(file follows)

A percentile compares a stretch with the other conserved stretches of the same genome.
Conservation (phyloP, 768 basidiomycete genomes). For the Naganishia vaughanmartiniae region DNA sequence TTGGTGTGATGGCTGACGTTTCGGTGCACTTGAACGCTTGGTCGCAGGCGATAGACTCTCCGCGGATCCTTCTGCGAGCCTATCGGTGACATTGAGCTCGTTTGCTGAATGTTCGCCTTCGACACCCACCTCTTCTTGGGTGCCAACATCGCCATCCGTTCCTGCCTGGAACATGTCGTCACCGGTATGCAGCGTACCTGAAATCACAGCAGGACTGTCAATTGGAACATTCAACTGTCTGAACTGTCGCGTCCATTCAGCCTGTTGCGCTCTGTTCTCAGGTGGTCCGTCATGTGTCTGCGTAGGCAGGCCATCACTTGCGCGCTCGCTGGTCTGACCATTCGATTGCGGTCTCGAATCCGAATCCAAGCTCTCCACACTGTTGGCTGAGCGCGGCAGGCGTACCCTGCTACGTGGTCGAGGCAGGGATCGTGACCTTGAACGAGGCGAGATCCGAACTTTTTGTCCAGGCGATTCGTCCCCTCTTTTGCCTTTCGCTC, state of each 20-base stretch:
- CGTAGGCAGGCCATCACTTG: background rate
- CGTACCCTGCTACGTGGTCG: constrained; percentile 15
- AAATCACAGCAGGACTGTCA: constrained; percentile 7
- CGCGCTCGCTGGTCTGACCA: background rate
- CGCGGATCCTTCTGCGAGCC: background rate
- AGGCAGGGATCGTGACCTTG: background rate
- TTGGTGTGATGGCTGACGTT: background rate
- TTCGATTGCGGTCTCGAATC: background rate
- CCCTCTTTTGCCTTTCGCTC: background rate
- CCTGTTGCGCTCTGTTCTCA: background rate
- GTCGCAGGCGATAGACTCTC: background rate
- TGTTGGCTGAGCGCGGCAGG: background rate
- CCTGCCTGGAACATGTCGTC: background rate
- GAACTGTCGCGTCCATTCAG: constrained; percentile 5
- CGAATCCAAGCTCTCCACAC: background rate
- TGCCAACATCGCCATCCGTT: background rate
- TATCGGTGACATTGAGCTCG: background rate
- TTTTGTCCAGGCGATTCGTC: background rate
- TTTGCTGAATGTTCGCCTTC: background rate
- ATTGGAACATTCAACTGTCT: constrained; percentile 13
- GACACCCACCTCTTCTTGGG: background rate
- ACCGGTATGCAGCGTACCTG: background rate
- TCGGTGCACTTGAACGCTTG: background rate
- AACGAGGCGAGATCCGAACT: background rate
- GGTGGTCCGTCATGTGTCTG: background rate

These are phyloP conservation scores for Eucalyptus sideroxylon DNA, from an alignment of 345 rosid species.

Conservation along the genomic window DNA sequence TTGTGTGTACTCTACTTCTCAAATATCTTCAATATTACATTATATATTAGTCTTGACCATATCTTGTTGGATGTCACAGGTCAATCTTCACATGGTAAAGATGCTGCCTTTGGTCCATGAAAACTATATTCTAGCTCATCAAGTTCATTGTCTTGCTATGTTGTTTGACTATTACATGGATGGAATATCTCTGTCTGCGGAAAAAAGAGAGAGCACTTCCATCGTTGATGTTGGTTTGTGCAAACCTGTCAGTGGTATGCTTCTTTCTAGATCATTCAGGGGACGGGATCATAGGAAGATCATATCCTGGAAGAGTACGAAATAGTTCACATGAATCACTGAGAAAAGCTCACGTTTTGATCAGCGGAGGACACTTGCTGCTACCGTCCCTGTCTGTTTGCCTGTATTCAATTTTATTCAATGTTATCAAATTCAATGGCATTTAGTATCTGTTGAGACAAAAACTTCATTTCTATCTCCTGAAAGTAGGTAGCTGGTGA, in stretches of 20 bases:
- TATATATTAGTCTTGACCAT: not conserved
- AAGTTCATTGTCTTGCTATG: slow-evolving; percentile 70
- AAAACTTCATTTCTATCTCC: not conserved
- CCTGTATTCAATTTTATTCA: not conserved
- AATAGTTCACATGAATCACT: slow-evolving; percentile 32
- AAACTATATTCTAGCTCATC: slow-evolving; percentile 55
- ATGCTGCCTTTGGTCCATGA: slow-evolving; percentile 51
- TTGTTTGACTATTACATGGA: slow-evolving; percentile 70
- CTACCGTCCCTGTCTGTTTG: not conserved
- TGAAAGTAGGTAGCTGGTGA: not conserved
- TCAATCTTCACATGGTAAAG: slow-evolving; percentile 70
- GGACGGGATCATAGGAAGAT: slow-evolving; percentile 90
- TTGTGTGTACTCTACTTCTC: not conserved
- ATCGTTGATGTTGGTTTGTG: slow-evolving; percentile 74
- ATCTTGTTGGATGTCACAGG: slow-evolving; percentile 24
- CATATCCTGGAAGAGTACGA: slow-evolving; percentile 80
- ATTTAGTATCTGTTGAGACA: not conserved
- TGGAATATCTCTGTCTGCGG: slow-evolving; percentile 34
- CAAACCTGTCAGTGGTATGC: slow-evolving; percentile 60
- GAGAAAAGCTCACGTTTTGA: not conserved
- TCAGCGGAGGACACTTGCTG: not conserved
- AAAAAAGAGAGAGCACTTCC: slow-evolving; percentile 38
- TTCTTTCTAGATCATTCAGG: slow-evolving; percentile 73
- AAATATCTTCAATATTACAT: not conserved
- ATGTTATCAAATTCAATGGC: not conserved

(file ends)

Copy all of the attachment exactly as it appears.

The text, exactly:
A percentile compares a stretch with the other conserved stretches of the same genome.
Conservation (phyloP, 768 basidiomycete genomes). For the Naganishia vaughanmartiniae region DNA sequence TTGGTGTGATGGCTGACGTTTCGGTGCACTTGAACGCTTGGTCGCAGGCGATAGACTCTCCGCGGATCCTTCTGCGAGCCTATCGGTGACATTGAGCTCGTTTGCTGAATGTTCGCCTTCGACACCCACCTCTTCTTGGGTGCCAACATCGCCATCCGTTCCTGCCTGGAACATGTCGTCACCGGTATGCAGCGTACCTGAAATCACAGCAGGACTGTCAATTGGAACATTCAACTGTCTGAACTGTCGCGTCCATTCAGCCTGTTGCGCTCTGTTCTCAGGTGGTCCGTCATGTGTCTGCGTAGGCAGGCCATCACTTGCGCGCTCGCTGGTCTGACCATTCGATTGCGGTCTCGAATCCGAATCCAAGCTCTCCACACTGTTGGCTGAGCGCGGCAGGCGTACCCTGCTACGTGGTCGAGGCAGGGATCGTGACCTTGAACGAGGCGAGATCCGAACTTTTTGTCCAGGCGATTCGTCCCCTCTTTTGCCTTTCGCTC, state of each 20-base stretch:
- CGTAGGCAGGCCATCACTTG: background rate
- CGTACCCTGCTACGTGGTCG: constrained; percentile 15
- AAATCACAGCAGGACTGTCA: constrained; percentile 7
- CGCGCTCGCTGGTCTGACCA: background rate
- CGCGGATCCTTCTGCGAGCC: background rate
- AGGCAGGGATCGTGACCTTG: background rate
- TTGGTGTGATGGCTGACGTT: background rate
- TTCGATTGCGGTCTCGAATC: background rate
- CCCTCTTTTGCCTTTCGCTC: background rate
- CCTGTTGCGCTCTGTTCTCA: background rate
- GTCGCAGGCGATAGACTCTC: background rate
- TGTTGGCTGAGCGCGGCAGG: background rate
- CCTGCCTGGAACATGTCGTC: background rate
- GAACTGTCGCGTCCATTCAG: constrained; percentile 5
- CGAATCCAAGCTCTCCACAC: background rate
- TGCCAACATCGCCATCCGTT: background rate
- TATCGGTGACATTGAGCTCG: background rate
- TTTTGTCCAGGCGATTCGTC: background rate
- TTTGCTGAATGTTCGCCTTC: background rate
- ATTGGAACATTCAACTGTCT: constrained; percentile 13
- GACACCCACCTCTTCTTGGG: background rate
- ACCGGTATGCAGCGTACCTG: background rate
- TCGGTGCACTTGAACGCTTG: background rate
- AACGAGGCGAGATCCGAACT: background rate
- GGTGGTCCGTCATGTGTCTG: background rate

These are phyloP conservation scores for Eucalyptus sideroxylon DNA, from an alignment of 345 rosid species.

Conservation along the genomic window DNA sequence TTGTGTGTACTCTACTTCTCAAATATCTTCAATATTACATTATATATTAGTCTTGACCATATCTTGTTGGATGTCACAGGTCAATCTTCACATGGTAAAGATGCTGCCTTTGGTCCATGAAAACTATATTCTAGCTCATCAAGTTCATTGTCTTGCTATGTTGTTTGACTATTACATGGATGGAATATCTCTGTCTGCGGAAAAAAGAGAGAGCACTTCCATCGTTGATGTTGGTTTGTGCAAACCTGTCAGTGGTATGCTTCTTTCTAGATCATTCAGGGGACGGGATCATAGGAAGATCATATCCTGGAAGAGTACGAAATAGTTCACATGAATCACTGAGAAAAGCTCACGTTTTGATCAGCGGAGGACACTTGCTGCTACCGTCCCTGTCTGTTTGCCTGTATTCAATTTTATTCAATGTTATCAAATTCAATGGCATTTAGTATCTGTTGAGACAAAAACTTCATTTCTATCTCCTGAAAGTAGGTAGCTGGTGA, in stretches of 20 bases:
- TATATATTAGTCTTGACCAT: not conserved
- AAGTTCATTGTCTTGCTATG: slow-evolving; percentile 70
- AAAACTTCATTTCTATCTCC: not conserved
- CCTGTATTCAATTTTATTCA: not conserved
- AATAGTTCACATGAATCACT: slow-evolving; percentile 32
- AAACTATATTCTAGCTCATC: slow-evolving; percentile 55
- ATGCTGCCTTTGGTCCATGA: slow-evolving; percentile 51
- TTGTTTGACTATTACATGGA: slow-evolving; percentile 70
- CTACCGTCCCTGTCTGTTTG: not conserved
- TGAAAGTAGGTAGCTGGTGA: not conserved
- TCAATCTTCACATGGTAAAG: slow-evolving; percentile 70
- GGACGGGATCATAGGAAGAT: slow-evolving; percentile 90
- TTGTGTGTACTCTACTTCTC: not conserved
- ATCGTTGATGTTGGTTTGTG: slow-evolving; percentile 74
- ATCTTGTTGGATGTCACAGG: slow-evolving; percentile 24
- CATATCCTGGAAGAGTACGA: slow-evolving; percentile 80
- ATTTAGTATCTGTTGAGACA: not conserved
- TGGAATATCTCTGTCTGCGG: slow-evolving; percentile 34
- CAAACCTGTCAGTGGTATGC: slow-evolving; percentile 60
- GAGAAAAGCTCACGTTTTGA: not conserved
- TCAGCGGAGGACACTTGCTG: not conserved
- AAAAAAGAGAGAGCACTTCC: slow-evolving; percentile 38
- TTCTTTCTAGATCATTCAGG: slow-evolving; percentile 73
- AAATATCTTCAATATTACAT: not conserved
- ATGTTATCAAATTCAATGGC: not conserved